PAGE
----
RBS selects Blackstone for £1.4bn loan book offload

After a year-long sale process culminating in a quartet of private equity real estate firms being shortlisted, RBS has agreed to offload a stake in a £1.4bn loan book to a special purpose company controlled by The Blackstone Group.

The Royal Bank of Scotland, one of the UK’s part-nationalised banks, has agreed the offload a stake in one of the largest commercial real estate loan books to hit the European market since the credit crunch.

According to reports yesterday evening and today, RBS has picked New York-based private equity and real estate giant The Blackstone Group ahead of other shortlisted private equity real estate rivals Lone Star, Westbrook with Kohlberg Kravis Roberts and Starwood Capital Group for the £1.4 billion (€1.54 billion; $2.24 billion) loan book.

The decision to select Blackstone happened this week, although the transaction still needs a final ‘sign off’ from senior RBS executives.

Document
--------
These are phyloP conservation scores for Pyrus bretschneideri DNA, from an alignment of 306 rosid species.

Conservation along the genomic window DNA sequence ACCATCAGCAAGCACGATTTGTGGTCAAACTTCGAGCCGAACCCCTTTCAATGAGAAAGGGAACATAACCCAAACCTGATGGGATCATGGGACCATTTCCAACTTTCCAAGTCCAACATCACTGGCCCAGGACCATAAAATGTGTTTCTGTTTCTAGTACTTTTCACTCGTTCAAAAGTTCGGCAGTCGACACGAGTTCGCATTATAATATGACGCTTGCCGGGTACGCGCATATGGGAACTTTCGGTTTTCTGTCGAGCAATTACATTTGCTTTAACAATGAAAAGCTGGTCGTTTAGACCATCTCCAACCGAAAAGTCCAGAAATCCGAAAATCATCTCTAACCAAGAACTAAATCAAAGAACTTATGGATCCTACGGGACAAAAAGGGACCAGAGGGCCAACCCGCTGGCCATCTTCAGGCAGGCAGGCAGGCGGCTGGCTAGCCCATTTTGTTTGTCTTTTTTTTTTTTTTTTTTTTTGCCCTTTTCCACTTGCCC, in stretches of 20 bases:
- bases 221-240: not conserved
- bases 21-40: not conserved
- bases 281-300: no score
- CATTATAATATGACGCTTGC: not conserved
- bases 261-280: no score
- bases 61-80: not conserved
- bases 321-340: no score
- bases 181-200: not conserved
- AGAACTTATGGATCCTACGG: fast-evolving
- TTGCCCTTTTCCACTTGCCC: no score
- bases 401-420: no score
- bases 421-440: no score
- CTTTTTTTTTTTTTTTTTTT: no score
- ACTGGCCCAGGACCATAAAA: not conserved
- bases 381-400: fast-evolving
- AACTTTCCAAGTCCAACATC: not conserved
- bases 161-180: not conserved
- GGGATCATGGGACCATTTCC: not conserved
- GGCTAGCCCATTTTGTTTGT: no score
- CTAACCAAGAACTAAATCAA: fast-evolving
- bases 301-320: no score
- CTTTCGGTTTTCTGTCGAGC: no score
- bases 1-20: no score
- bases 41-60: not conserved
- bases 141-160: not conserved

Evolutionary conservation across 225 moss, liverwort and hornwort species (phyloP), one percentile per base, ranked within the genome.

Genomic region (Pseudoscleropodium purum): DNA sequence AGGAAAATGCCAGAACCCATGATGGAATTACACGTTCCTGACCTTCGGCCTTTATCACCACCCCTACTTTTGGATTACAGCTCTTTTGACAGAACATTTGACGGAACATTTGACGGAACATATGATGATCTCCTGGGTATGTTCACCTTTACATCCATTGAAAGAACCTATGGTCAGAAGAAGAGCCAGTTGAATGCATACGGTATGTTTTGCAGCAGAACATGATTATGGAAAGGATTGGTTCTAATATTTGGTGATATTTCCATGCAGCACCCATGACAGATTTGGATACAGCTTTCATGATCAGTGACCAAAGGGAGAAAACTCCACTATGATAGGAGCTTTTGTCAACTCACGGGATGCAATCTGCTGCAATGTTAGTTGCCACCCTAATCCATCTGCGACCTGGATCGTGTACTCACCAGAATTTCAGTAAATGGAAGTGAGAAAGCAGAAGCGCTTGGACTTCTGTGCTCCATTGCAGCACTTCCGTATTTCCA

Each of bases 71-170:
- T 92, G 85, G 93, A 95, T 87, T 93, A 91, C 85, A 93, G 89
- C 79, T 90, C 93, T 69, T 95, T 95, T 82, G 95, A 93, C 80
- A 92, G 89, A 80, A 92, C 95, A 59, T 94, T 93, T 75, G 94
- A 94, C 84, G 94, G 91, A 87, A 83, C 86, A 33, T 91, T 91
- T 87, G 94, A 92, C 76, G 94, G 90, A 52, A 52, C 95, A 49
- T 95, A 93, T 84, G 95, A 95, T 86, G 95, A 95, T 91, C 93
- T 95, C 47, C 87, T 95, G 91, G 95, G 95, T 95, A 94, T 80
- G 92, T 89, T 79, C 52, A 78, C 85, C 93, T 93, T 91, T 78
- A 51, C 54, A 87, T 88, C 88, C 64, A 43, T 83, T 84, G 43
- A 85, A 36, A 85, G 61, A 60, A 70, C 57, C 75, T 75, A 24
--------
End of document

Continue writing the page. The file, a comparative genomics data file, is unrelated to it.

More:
Under the terms of the deal, Blackstone will buy a minority stake in the loan book via a special purpose company and assume management responsibilities for the loans, leaving RBS with the majority stake. The deal is slated to enable RBS to benefit from future profits and avoid crystalising exits at distressed valuations.

The two parties are expected to drive a return of between 12 and 15 percent from the loans once a successful repositioning exercise has been executed. This will, in part, be aided by the use of external leverage to the tune of 60 percent, for the special purpose company. While RBS begins the transaction controlling the majority of the equity, it is expected to sell some of that to institutional investors at a future time.

RBS lent the second highest amount to commercial real estate borrowers and has already had to mark down the value of numerous assets from its overall £80 billion loan book following the global financial crisis.

The loan book, which fluctuated in size and composition during its year-long sale process, includes some of RBS’ most problematic loans, currently in its non-core assets division.  It includes loans arranged at loan to values of 90 percent and higher which would require active asset management.